Amanda: Yes. He gave Sagat that awesome chest scar with a dragon punch and defeated him. After the fight, Ryu wondered what the hell came over him, and he goes back to his dojo to ask his master, only to discover that his beloved sensei has been MURRRRDERRRED.
Becky: Dun dun DUN!
Amanda: It turns out that Ryu’s master, Gouken, was killed in a fight by his own brother, Akuma, who has succumbed to “Satsui No Hadou”. This is what happens when Street Fighter tries to add in plot.
Becky: Honestly, it makes more sense than most of the other characters.
Amanda: Speaking of not-sense-making, let’s talk about Rose.
Becky: Okay, I have a list of notes on the game, and there’s one line that just reads “Rose…what…”
Amanda: In terms of gameplay or design? Or is it just her crazypants storyline?
Becky: Crazypants storyline. I played her through Alpha 1. Combat-wise, she’s fine. Nothing to write home about. I beat dudes up and had magical lightning scarf stuff, so it was all good.
Amanda: Rose is a psychic from Italy. She fights using what I like to call “Scarf Fu”.
Becky: It’s an ancient Italian art.
Amanda: I’m half-Italian. I fight with my scarf only sometimes.
Becky: Only for good, right?
Amanda: Of course.
Becky: Oh, sidetracking for a moment, but that reminds me.
There’s something vitally important I forgot to mention last week when we were discussing the movie.
Amanda: Well, we cannot miss something vitally important. That’s too vital.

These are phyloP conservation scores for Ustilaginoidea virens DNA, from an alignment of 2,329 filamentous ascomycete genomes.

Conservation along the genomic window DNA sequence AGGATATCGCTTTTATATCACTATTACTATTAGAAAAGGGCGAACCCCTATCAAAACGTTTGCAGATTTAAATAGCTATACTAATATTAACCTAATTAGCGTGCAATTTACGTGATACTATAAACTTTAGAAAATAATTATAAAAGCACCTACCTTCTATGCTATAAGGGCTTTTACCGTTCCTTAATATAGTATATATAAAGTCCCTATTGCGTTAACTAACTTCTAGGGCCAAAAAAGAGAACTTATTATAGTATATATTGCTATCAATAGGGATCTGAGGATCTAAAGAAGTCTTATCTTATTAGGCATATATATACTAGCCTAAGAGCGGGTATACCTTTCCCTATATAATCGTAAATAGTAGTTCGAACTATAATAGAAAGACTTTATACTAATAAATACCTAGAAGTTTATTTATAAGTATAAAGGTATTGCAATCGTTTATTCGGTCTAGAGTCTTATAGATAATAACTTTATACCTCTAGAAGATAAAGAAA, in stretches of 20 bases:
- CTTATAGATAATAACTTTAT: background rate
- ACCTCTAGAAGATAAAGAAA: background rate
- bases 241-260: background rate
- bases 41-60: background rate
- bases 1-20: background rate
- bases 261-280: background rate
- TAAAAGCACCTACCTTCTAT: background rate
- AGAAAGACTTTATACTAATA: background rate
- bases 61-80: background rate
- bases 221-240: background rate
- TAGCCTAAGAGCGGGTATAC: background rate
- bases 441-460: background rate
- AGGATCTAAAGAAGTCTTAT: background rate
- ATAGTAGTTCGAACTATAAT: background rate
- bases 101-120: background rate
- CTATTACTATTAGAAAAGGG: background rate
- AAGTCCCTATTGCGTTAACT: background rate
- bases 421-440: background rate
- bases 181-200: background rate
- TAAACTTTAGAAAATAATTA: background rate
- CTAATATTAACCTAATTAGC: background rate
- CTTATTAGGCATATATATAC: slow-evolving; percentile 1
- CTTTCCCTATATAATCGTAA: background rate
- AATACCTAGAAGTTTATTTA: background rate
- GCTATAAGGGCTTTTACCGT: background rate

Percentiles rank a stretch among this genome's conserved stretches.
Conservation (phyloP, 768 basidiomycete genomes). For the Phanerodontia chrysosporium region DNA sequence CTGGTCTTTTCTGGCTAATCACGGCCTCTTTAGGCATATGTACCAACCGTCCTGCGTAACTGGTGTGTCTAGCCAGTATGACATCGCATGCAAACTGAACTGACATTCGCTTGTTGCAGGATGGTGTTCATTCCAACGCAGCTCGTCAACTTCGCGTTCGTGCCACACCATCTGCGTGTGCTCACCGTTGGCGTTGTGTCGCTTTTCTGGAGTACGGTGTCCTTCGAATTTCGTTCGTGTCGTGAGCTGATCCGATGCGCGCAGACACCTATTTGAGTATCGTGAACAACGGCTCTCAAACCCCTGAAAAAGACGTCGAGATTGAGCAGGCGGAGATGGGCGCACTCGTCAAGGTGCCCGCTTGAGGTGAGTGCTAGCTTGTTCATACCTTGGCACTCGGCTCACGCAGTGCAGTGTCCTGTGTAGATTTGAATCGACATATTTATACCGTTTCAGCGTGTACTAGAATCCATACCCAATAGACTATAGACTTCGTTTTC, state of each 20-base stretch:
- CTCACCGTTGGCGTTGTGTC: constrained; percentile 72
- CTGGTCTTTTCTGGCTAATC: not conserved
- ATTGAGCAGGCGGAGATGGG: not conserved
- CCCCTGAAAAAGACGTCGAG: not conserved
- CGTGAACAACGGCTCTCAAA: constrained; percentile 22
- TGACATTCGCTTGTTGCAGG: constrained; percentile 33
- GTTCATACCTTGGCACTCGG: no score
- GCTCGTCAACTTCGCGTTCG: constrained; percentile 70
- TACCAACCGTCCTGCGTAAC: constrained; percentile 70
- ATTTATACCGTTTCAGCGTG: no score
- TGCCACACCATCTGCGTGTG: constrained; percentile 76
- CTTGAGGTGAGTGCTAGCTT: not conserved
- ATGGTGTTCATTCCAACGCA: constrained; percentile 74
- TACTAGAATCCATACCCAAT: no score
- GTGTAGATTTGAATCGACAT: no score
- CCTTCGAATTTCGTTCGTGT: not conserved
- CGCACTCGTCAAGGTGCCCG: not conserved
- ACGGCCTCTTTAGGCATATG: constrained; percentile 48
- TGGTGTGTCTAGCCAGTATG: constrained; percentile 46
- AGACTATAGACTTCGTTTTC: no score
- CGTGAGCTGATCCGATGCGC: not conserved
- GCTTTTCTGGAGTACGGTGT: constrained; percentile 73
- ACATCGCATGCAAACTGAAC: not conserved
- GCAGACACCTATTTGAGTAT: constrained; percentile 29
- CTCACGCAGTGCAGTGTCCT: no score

Becky: I neglected to give a nod to my favorite screen portrayal of Chun-Li. Have you, by chance, seen the movie City Hunter?
Amanda: ONLY THE BEST MOVIE EVER!
Amanda: With all due respect to Ming Na, and Kristen Kreuk, the best live action Chun-Li was definitely Jackie Chan.
Becky: He’s absolutely sublime. You haven’t lived until you’ve seen Jackie Chan as Chun-Li.
Amanda: It’s poetry. Sheer cinematic poetry. But, we digress…
Amanda: Rose is actually not…how do I say this…Rose is actually the good half of M. Bison’s soul that he severed from himself in order to embrace Psycho Power.
Amanda: There is no way I can give that a good set-up.
Becky: Actually, that does explain why her Soul Power can defeat his Psycho Power…I can’t believe that makes sense to me. We’re talking about Psycho Power, here. There’s only so much sense that can make.
Amanda: You’re right. If I try to make sense out of Psycho Power, I might give myself an aneurism.
Becky: I found Rose to be a pretty whelming character. Not over or under, just solidly whelming. Unlike Rainbow Mika, who filled me with Murderous Intent.
Amanda: Oh dear God. Rainbow f***ing Mika.